The nongovernmental organization, Uyisenga N'Manzi (UNM), provides Rwandan orphans of genocide and HIV/AIDS with education, social, and mental health services. Many orphans in UNM report symptoms of psychological trauma. The primary study objective was to evaluate a multidisciplinary program integrating HIV prevention with an existing package of mental health services. We randomly selected 120 orphans between ages 15-25 years served by UNM and evaluated sexually-transmitted infections, HIV risk-taking behaviors and knowledge, and mental health at baseline, 5, 9, and 12 months. Increased trauma symptoms at baseline were associated with poorer coping skills and social functioning, and increased psychological distress and HIV risk-taking behavior. Following the 12-month intervention, trauma symptoms declined significantly, with those accessing counseling services showing greatest improvement. Orphans with the highest trauma scores benefited most from the intervention. In this at-risk population, addressing mental health issues in the context of HIV prevention is critical.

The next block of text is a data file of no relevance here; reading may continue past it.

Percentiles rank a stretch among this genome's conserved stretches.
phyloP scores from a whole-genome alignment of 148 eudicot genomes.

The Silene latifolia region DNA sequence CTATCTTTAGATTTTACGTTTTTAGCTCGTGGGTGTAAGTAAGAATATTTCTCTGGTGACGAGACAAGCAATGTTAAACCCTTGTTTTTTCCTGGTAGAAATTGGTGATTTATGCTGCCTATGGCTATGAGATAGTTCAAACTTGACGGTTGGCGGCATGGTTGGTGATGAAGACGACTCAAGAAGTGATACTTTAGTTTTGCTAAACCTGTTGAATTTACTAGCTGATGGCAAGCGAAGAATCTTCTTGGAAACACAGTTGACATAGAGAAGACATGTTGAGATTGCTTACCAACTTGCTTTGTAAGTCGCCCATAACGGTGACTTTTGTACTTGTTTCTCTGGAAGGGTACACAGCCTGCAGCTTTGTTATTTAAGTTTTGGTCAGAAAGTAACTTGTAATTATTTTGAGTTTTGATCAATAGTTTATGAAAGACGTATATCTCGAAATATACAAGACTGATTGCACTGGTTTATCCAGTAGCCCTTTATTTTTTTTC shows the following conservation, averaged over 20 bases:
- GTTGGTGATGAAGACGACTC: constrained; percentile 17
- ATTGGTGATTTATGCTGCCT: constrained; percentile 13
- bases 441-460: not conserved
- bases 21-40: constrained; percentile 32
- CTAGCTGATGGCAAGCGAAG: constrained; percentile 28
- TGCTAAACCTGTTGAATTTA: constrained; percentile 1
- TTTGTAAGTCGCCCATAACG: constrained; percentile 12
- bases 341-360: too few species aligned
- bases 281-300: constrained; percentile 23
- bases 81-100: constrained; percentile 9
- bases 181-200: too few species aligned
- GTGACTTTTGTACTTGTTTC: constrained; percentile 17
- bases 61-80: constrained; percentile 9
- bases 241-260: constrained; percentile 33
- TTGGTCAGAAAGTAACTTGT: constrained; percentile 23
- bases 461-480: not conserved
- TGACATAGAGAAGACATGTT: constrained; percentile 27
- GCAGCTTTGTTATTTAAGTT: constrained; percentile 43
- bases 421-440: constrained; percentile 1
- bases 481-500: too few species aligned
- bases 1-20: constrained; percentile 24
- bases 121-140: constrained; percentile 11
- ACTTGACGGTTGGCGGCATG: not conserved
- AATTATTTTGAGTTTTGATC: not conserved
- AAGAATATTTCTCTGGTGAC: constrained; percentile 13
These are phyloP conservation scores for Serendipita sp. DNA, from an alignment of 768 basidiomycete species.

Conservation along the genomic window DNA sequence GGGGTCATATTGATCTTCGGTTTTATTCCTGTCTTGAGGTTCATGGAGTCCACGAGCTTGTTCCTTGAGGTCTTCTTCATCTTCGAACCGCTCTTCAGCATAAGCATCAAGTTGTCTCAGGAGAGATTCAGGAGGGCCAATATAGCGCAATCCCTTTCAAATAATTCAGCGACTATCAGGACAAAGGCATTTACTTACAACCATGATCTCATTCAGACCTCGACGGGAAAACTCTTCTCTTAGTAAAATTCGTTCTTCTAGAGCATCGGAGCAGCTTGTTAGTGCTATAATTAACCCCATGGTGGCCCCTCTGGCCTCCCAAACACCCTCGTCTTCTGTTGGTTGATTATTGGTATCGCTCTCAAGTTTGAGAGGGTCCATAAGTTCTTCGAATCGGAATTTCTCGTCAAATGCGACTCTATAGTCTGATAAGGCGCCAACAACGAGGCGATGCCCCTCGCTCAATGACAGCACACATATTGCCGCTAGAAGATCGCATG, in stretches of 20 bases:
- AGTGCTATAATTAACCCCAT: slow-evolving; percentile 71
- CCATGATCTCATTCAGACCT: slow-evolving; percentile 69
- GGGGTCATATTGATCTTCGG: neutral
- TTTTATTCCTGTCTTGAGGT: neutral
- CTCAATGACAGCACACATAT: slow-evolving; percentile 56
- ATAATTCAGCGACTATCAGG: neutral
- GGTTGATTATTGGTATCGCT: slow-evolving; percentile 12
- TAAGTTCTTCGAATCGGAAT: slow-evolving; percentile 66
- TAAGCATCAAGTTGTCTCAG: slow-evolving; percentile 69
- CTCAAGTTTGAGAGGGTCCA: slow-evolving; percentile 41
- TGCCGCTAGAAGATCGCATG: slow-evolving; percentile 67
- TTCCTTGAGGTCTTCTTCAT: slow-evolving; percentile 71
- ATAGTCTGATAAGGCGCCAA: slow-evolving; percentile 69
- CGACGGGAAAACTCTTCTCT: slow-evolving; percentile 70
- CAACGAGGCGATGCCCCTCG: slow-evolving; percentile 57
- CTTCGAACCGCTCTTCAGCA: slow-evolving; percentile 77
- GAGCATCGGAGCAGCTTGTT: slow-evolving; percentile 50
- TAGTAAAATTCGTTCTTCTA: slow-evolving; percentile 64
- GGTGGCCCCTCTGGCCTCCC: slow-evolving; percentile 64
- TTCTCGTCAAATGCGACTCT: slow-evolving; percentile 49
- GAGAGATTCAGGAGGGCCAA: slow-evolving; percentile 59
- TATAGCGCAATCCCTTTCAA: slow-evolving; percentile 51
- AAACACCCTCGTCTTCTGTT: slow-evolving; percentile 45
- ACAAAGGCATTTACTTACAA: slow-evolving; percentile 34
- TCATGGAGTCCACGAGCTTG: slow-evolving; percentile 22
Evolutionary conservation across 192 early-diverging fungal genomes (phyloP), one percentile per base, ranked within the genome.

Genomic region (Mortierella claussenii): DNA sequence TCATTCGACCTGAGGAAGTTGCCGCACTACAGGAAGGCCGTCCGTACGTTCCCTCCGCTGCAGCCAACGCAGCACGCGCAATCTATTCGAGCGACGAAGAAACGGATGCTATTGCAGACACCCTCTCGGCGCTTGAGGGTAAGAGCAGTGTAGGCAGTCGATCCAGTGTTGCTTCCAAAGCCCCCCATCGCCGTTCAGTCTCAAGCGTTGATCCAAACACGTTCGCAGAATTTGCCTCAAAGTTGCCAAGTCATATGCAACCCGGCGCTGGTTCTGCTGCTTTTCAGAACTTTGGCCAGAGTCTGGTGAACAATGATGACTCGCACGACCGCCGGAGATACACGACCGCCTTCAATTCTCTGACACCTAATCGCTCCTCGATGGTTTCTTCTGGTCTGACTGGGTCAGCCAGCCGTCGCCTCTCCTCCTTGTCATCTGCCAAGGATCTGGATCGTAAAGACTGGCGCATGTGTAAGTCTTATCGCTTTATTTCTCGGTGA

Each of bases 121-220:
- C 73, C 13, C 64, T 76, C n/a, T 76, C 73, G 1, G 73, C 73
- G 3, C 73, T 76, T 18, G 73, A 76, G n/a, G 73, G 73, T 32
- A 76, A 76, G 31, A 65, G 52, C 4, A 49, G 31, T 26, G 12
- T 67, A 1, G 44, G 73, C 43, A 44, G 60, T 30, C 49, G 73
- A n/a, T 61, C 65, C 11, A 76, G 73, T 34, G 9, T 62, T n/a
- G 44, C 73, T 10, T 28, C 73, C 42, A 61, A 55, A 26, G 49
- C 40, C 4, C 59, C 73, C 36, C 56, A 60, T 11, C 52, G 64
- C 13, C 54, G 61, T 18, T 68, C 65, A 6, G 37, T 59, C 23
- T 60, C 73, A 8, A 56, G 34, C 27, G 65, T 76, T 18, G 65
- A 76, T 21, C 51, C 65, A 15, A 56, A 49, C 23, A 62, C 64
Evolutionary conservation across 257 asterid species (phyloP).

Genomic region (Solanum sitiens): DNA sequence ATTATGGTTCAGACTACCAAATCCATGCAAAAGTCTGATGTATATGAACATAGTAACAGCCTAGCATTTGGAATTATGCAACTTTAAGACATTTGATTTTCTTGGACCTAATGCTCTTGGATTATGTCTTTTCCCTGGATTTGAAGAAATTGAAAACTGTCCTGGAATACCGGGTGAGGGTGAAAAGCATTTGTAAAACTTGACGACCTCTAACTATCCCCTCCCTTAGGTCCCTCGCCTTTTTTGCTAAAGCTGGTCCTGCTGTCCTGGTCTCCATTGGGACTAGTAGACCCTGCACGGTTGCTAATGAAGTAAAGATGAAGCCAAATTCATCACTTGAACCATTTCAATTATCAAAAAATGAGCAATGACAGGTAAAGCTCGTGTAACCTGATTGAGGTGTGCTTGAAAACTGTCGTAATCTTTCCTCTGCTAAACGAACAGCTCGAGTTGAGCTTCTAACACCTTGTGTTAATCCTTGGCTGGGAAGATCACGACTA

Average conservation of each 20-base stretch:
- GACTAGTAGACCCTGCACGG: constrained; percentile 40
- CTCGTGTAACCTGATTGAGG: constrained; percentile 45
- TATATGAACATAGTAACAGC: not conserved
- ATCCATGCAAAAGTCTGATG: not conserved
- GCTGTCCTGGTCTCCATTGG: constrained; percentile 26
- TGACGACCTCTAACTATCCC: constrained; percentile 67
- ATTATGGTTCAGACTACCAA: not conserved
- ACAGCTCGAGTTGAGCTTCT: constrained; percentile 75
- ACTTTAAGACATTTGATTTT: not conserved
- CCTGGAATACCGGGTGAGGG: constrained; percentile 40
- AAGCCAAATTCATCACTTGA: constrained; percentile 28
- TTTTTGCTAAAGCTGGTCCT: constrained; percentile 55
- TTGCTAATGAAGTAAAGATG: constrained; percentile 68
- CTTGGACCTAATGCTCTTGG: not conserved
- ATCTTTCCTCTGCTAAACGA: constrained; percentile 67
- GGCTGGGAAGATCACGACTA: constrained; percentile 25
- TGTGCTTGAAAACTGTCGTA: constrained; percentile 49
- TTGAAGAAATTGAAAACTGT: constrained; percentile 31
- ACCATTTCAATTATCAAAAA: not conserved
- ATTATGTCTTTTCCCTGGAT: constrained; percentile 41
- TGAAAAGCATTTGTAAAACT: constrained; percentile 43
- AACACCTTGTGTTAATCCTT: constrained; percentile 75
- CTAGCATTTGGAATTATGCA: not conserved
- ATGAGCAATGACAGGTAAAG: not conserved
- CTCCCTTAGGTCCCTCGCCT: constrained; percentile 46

View details for Web of Science ID 000327416100002
View details for PubMedID 24245594